Many physicians work in a demanding professional climate fraught with long hours, rapidly paced schedules and, most often, an overwhelming clinical responsibility. As a backdrop to these daily rigors, the onus of legal liability along with professional isolation, will, over the long haul, exponentially compound the emotional toll of a medical practice.
While these are powerful dynamics in the work-a-day world of the physician, they can also become corrosive forces in the private lives of physicians. Opportunities for social support, collegial relationships outside the workplace, participation in family life, recreation and self-care activities can take a costly backburner to the daily practice of medicine. The physician is consistently challenged to find a balance in daily living that will support and rejuvenate the ability to practice and practice well.
Training does not prepare physicians for the balanced management of a practice. Medical school does not focus upon the well-being the physician. Conversely, training more frequently reinforces the denial of personal needs in various ways. Early on the career path, the physician is expected to work to full capacity even when physically and emotionally spent. Additionally, often victims of the nonprofessional behavior of superiors themselves, younger physicians are soon initiated into the professional world of power and control.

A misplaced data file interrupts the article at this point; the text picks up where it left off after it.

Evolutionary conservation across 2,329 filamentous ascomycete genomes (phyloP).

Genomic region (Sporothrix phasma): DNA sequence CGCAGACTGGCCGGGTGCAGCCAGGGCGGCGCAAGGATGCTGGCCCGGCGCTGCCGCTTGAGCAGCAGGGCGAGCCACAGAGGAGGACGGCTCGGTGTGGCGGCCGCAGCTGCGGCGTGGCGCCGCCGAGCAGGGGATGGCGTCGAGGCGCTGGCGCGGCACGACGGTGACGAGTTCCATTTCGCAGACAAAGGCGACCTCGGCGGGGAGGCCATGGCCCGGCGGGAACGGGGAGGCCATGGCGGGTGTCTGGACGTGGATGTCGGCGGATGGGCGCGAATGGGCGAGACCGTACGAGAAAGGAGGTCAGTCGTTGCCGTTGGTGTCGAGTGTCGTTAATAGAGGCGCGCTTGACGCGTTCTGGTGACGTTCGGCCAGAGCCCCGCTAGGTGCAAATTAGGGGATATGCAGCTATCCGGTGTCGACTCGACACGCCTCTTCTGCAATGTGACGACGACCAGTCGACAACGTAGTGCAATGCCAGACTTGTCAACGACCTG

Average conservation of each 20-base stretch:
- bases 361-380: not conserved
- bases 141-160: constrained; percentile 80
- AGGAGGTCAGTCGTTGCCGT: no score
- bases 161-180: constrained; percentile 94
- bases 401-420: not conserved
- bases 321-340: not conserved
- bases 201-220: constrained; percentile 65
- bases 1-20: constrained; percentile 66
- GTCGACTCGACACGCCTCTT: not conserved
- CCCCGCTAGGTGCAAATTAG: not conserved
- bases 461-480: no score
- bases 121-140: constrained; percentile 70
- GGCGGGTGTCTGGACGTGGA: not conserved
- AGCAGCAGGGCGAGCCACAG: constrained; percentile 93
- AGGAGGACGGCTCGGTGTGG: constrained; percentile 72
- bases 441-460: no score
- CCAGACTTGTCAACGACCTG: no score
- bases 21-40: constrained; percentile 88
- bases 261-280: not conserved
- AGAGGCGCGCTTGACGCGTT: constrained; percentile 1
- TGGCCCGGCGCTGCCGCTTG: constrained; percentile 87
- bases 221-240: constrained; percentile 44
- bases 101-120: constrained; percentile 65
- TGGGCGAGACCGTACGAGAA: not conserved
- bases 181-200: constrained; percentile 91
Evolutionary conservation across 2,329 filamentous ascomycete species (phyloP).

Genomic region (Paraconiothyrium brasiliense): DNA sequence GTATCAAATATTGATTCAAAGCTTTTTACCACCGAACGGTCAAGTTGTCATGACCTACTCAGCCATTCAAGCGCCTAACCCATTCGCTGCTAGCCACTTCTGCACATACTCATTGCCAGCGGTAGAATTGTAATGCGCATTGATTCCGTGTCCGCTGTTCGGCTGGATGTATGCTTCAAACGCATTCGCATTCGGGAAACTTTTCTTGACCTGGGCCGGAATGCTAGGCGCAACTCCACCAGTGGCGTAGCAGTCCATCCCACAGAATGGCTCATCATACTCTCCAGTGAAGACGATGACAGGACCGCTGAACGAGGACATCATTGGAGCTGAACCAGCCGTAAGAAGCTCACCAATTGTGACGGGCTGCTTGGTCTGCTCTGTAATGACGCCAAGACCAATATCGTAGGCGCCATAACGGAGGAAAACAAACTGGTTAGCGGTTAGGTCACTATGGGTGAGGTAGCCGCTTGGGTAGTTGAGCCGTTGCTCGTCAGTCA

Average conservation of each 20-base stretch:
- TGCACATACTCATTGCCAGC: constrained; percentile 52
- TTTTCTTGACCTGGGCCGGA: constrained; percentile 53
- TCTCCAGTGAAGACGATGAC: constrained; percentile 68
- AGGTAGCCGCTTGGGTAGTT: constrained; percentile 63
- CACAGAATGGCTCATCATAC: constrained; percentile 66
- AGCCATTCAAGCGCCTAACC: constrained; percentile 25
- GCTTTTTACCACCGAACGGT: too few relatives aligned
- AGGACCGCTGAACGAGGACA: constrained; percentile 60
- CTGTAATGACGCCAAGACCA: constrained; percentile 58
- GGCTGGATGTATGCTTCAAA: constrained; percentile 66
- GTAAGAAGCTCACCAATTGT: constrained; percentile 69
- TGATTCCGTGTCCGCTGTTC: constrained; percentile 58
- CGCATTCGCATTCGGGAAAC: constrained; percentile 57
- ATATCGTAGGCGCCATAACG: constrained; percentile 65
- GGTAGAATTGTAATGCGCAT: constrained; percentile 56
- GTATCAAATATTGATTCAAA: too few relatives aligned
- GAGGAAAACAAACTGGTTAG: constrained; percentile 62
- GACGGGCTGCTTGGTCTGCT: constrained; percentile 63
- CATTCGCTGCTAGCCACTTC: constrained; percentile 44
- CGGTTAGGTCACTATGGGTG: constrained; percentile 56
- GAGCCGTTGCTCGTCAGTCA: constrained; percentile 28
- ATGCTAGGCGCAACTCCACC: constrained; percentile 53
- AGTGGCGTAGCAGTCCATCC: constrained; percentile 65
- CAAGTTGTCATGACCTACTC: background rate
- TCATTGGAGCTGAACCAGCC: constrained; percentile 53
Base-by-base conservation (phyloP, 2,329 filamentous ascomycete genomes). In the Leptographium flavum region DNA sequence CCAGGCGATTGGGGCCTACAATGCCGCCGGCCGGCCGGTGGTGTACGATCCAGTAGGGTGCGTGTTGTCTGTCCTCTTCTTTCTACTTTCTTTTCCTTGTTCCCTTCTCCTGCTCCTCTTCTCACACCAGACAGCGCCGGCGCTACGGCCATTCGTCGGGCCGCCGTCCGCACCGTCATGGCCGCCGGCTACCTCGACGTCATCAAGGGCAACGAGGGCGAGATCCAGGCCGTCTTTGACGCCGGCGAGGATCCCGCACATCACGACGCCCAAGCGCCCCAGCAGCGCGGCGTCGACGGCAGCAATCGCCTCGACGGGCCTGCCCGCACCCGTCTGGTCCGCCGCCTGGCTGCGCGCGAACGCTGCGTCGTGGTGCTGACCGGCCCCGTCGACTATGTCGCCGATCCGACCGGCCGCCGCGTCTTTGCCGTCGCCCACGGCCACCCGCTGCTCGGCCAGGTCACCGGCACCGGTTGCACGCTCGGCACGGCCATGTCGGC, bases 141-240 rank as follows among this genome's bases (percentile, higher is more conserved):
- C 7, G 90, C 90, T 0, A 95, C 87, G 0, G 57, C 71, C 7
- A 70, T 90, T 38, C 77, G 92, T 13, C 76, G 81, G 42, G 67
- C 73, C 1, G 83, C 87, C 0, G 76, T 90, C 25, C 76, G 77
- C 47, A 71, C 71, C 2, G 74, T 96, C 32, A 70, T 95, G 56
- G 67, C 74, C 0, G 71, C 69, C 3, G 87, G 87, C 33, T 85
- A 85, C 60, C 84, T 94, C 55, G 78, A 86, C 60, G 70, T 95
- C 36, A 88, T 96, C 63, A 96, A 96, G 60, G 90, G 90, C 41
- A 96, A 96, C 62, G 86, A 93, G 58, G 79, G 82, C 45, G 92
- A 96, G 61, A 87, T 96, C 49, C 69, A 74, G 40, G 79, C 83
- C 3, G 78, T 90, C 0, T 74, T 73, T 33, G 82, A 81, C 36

Professional role models often expose the physician-in-training to their own emotional distress in the workplace. Emotionally-driven behavior and poor, even abusive interpersonal behaviors, are not uncommon ‘lessons’ for the student or resident. Superiors can model powerful and self-sabotaging workplace behavior that the younger physician internalizes. Students often learn early on that those in charge can behave in marginal or even abusive ways to those with ‘lesser rank’.
The training of a physician is lengthy and arduous. It takes place, throughout its course, within the rank and file of a rigid hierarchy. The need to please superiors in order to be successful is always front and center. Moreover, medical training is a difficult and costly investment. While the majority of physicians will begin practice in deep financial debt, the emotional investment of training is deep as well. Consequently, young physicians will endure much to succeed. Unfortunately, in a profession that demands so much over the long haul, and in the confines of a work day, many will struggle to cope with the emotional costs of practice while their training has often ill-prepared them to do so.
Gregory A. Kyles, M.A., LPC, CEAP, CAMF
Director, Anger Management Institute of Texas
Diplomate, President of Texas Chapter
American Association of Anger Management Providers